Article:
Everything You Need to Know About the AMP Project

AMP PhotoIn keeping with Google’s movement towards providing a friendlier user experience, the AMP project was created to get rid of mobile load times completely. While there have been changes to Google’s search engine algorithms in the past regarding mobile sites, this seems to take it to a new level, making it all but required to have an AMP-ready version to maintain high search engine ranking positions (SERPs).

What is AMP?

Simply put, the AMP version of your website is essentially a bare-bones framework that contains only the most important parts of what you have to offer. Google, along with many other observers, are convinced that the greatest opportunity for growth lies with mobile devices. In order to make the most out of this, websites need to be able to load quickly, even in areas that have less than optimal data coverage.

Will AMP Affect Your Website?

Google has made it clear that if your website loads slowly in a mobile browser, you are going to be penalized for it. Since AMP is at such an early stage in its development, implementing it on your site now could give you a leg-up on your competition. AMP results are at the top of search pages, meaning even if you have the top spot for a keyword, if you do not have AMP set up for your website, you will be below pages that do.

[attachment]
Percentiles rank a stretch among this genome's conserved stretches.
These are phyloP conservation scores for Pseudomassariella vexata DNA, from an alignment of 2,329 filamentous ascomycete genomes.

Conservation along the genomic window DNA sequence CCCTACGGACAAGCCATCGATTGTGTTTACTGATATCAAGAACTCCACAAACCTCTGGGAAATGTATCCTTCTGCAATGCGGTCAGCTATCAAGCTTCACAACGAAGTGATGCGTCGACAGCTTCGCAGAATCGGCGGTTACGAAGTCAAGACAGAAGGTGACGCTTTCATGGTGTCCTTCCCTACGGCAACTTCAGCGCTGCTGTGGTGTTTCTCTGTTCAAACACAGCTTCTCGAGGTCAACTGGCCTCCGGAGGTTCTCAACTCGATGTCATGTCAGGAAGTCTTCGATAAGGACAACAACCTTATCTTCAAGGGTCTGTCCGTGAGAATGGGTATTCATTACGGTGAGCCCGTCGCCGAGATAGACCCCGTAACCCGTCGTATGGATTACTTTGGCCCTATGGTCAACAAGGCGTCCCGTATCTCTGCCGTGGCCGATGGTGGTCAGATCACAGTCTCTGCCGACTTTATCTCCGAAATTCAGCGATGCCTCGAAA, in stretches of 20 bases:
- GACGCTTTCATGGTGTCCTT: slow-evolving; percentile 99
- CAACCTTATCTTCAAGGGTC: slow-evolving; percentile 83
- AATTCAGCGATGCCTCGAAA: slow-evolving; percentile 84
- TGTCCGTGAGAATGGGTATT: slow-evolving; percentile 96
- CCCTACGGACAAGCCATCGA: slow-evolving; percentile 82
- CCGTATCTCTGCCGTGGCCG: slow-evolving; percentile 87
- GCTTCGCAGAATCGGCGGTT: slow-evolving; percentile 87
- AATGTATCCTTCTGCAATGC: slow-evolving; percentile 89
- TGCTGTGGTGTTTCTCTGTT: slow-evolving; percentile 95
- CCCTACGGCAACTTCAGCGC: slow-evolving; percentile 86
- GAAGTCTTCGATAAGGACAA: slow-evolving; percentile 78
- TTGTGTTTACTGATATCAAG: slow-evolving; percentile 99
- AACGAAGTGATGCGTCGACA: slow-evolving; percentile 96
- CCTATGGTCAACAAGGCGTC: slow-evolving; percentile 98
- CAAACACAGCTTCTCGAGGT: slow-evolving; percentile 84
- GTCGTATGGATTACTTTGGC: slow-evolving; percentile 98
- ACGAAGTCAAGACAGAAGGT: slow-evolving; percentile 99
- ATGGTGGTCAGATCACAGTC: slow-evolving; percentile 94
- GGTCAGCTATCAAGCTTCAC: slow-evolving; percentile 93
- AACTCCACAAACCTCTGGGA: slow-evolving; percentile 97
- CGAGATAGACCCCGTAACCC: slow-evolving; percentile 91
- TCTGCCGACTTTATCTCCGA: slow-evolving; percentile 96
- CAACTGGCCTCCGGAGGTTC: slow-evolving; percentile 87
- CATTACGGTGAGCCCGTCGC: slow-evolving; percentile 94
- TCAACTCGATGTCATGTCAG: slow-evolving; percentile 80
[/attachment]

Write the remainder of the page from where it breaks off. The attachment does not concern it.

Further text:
How Does AMP Work?

AMP works by using a specific type of code called AMP HTML which puts certain constraints on what can or cannot be published. Third-party Javascript code on your site will generally not load within an AMP page, since it can considerably increase loading times for someone on a mobile device. It is still possible to use third-party code on the AMP version of your site, but the code will need to fall in line with AMP guidelines. Major third-party developers such as Facebook, Twitter and Instagram already have AMP-specific versions of their plug-ins so that they will continue to work on your website.

Implementing AMP on Your Website.

If your website runs on WordPress, there are a few plug-ins you can download straight from the dashboard that will do most of the work for you. One of the best, and most frequently updated, is the official Automattic/Wordpress AMP plugin, which can be found here. This plug-in creates an AMP version of all of your existing pages, which will then be indexed over the next few days.

For sites that do not run on WordPress, the process of creating AMP-compatible pages for existing content will require an overhaul of your CSS. This is something usually best left to a professional, since it can take a lot of time to do the right way.

Tracking with AMP.

Keeping track of your visitors through Google Analytics is fairly simple throughout the AMP version of your website, as you only need to add a bit of code to your pages. Other tracking programs may not work quite as easily, which is where professional help would usually come into play.